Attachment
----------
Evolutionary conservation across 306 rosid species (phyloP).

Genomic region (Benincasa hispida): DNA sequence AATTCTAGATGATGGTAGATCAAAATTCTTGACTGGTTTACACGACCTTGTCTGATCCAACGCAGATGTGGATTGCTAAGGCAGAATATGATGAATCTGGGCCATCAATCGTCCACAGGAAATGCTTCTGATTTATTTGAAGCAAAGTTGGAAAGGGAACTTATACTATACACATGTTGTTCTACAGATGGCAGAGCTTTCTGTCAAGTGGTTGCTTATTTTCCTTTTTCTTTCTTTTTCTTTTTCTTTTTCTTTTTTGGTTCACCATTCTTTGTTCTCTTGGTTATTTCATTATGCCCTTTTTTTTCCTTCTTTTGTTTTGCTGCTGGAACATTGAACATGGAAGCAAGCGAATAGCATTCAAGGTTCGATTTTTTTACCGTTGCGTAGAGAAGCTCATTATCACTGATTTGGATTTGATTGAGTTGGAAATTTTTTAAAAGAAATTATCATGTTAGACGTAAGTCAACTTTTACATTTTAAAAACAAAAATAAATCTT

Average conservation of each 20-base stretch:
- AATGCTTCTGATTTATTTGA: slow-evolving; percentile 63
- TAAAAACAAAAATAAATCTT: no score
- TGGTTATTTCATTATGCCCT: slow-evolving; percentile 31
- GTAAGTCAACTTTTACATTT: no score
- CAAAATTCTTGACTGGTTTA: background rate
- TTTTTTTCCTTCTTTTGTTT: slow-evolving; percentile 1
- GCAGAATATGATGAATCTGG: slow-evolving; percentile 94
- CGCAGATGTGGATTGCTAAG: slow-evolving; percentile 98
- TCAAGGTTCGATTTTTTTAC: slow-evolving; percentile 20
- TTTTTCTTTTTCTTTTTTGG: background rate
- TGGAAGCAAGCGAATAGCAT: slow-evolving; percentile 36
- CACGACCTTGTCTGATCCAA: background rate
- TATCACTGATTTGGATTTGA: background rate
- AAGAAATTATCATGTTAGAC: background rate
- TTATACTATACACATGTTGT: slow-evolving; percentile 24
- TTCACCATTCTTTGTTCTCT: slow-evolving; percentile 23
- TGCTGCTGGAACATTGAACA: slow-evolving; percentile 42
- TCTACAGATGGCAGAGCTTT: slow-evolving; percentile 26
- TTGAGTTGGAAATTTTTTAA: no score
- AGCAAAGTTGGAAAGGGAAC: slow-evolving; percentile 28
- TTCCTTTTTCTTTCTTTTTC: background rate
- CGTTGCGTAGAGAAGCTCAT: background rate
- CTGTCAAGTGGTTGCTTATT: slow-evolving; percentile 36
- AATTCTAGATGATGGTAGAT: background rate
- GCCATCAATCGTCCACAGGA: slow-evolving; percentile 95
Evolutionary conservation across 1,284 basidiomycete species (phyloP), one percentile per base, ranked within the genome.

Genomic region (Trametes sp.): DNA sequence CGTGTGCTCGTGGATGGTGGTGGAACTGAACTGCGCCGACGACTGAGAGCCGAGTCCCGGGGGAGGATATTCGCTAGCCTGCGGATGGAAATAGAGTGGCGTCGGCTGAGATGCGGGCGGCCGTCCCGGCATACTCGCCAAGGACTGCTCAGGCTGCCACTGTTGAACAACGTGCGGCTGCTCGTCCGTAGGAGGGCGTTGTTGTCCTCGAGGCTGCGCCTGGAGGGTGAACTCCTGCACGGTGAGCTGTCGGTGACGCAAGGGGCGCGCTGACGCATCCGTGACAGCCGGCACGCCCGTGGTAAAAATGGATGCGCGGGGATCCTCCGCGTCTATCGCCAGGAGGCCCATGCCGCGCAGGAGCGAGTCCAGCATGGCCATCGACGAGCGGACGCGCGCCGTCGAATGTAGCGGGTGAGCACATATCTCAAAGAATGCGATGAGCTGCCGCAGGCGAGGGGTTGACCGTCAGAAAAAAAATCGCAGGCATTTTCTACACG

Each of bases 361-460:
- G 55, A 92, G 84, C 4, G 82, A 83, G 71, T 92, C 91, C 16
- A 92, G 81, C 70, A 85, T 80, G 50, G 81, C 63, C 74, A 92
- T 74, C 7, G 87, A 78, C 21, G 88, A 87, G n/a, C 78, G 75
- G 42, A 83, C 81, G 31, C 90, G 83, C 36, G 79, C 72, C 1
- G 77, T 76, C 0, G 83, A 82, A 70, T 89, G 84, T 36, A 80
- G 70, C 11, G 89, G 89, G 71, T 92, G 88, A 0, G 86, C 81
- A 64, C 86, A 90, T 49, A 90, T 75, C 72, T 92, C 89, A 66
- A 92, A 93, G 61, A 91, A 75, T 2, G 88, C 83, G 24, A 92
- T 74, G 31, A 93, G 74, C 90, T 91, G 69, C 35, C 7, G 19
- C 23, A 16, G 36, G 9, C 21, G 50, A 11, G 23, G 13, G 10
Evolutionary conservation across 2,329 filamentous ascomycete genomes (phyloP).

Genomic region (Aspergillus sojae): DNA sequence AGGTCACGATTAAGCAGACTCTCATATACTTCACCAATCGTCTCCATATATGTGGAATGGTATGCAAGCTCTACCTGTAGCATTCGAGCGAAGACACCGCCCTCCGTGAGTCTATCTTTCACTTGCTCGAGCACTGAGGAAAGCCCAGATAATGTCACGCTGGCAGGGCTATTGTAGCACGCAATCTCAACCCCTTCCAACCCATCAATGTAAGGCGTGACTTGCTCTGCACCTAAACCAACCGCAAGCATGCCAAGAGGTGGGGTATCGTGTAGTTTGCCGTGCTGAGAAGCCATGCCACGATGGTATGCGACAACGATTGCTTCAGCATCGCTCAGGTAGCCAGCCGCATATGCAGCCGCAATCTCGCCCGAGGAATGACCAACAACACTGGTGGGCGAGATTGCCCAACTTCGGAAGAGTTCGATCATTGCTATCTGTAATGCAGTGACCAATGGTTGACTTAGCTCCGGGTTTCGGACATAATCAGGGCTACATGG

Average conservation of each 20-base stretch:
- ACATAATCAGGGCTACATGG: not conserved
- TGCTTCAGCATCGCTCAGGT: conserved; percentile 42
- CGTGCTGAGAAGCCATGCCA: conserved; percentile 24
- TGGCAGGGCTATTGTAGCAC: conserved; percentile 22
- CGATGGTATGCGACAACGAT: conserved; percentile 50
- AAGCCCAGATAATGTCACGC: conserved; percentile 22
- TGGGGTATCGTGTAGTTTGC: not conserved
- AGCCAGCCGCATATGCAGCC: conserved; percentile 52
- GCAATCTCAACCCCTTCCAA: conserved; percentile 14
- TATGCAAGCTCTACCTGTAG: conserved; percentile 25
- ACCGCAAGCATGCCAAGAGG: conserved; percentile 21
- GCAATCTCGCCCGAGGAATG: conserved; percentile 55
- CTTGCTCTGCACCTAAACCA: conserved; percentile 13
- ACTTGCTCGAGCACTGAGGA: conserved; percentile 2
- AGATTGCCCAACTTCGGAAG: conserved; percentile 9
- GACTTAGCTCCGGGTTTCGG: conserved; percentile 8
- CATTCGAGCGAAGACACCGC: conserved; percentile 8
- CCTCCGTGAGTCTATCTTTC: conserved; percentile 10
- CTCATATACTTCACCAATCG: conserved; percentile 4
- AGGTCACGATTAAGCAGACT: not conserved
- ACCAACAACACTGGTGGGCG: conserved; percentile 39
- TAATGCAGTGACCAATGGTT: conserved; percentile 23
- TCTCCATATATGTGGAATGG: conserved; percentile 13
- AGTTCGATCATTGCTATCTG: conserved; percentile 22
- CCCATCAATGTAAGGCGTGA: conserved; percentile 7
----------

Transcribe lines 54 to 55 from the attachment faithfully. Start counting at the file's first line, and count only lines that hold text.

- TATGCAAGCTCTACCTGTAG: conserved; percentile 25
- ACCGCAAGCATGCCAAGAGG: conserved; percentile 21